Funny how hypothetical scenarios often play out almost identically in real life. The moral of the story: never roll your own ego, egos are notoriously difficult to control, and if you must then it should be submitted for peer review before using it in a critical thinker environment.

Why I would use Curl as it is without hesitation

Like I said, I am a developer. I read code like other people read a book. So I dove into the code to inspect the security of IOTA for myself, and what I discovered left me in awe. The combination of ideas in there is so well thought out, and so practical when executed, that it puts itself light years ahead of other distributed ledger technology. Not only did it solve a number of the really big problems of block chain technology, but it enables entirely new applications without bogging everyone down with things they don’t need.

Anyway, after looking at the code I came to the conclusion that if you follow the rules it is practically impossible, and definitely impractical to break IOTA’s signing mechanism. The simple rule that makes it impossible to break a signature is: never re-use an address after spending from it.

That’s it. That’s all there is to it. Because IOTA’s addresses are created by hashing together the private key parts into a much smaller 81 tryte value, it is impossible to find your way back to the original private key. So as long as you don’t sign off on a transfer out of your address it is impossible for anyone to create a private key in their lifetime that would enable them to steal the funds in the address. Impossible, because finding a combination of private key parts that together hash into that same address is, due to the staggering amount of combinations that an 81 tryte value can assume not doable in the life time of our universe, even if you had whole galaxies full of quantum computers working on the problem.

For the cryptographers among you here is a video that explains it in very simple terms: https://www.youtube.com/watch?v=p8YIdmwcubc

I know you will probably want to start nitpicking on Twitter that this video is not about addresses but about seeds, but trust me, seeds are of identical length, so the same calculations apply here. The chance of me being right here is definitely non-negligible (no need to discuss that word on Twitter, I believe that was done sufficiently already).

Anyway, I digress. So brute forcing the private key for a random address is definitely out. Which leaves you with analyzing the Curl hash function and find a way to come up with a method that, given a certain address, can reverse-engineer a corresponding valid signing key, of which there should be huge amounts, given the fact that any hash function essentially hashes a large input value into a smaller output value. I believe you call it a collision when 2 different input values end up with the same output value, right?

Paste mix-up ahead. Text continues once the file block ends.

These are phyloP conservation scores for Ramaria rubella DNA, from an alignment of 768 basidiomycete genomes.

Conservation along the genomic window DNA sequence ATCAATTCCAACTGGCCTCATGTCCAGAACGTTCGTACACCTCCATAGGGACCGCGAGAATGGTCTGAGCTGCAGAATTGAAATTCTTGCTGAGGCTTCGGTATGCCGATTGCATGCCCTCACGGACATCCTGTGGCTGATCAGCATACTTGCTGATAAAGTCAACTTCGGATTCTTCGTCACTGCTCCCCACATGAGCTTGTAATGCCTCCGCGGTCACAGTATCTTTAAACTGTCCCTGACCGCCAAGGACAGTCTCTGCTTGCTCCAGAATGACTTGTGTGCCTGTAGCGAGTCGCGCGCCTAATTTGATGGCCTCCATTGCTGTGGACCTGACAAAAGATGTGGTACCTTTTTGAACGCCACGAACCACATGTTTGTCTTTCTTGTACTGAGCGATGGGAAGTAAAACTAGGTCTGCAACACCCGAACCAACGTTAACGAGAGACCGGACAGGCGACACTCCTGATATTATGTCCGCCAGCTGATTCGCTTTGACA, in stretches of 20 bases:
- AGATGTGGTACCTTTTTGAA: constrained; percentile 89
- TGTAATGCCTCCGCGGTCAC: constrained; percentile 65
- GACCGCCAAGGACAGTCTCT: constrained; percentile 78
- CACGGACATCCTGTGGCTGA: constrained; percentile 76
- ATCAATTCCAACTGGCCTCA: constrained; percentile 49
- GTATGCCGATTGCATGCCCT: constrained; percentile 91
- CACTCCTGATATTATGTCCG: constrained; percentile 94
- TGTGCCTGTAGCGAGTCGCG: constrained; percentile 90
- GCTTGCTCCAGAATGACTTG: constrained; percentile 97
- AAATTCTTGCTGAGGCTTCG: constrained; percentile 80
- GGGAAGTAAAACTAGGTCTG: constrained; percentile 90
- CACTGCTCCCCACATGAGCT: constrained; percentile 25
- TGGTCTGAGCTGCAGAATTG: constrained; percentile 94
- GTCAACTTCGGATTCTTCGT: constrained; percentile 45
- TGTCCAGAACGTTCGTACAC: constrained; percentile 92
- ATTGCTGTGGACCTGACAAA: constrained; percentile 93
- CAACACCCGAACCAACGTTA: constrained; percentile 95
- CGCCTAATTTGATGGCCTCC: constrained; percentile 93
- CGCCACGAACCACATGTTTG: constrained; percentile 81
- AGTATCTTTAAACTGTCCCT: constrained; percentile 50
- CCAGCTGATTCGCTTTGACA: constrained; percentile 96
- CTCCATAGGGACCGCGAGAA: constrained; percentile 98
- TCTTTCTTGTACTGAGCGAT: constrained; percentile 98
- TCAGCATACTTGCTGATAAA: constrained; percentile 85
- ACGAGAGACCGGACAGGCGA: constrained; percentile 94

Cryptographic attack types

  1. Collision attack. In this scenario the attacker is free to choose two different inputs m1 and m2 that will both generate the same hash value. This is what DCI did. They used an obvious flaw in the algorithm to demonstrate that -as long as they exploit that flaw- they are able to construct 2 different messages that will hash to the same value. Very nice. They did not use the Curl function correctly, did not even use the collision-resistant version of the Curl function, and ignored the fact that the obvious flaw they found was a copy protection measure, but hey! Who cares! They broke it, right?
  2. Second Pre-image attack. This one is trickier to pull off, because you cannot construct input m1 yourself. You now need to be able to do the same for a random message, with non-negligible chance. So you need to be able to demonstrate that with several random m1’s to show it wasn’t a fluke. Now we’re getting into the problem area of the size of the hash output, which is 81 trytes. So brute forcing is out. Which means you definitely need to find a flaw in the hashing algorithm to pull it off. It also means you will need to prove that you can pull it off. Just saying you can is not enough. People need to be able to verify that you can do what you claim you can do. Hey, DCI! Still waiting for that proof after many months!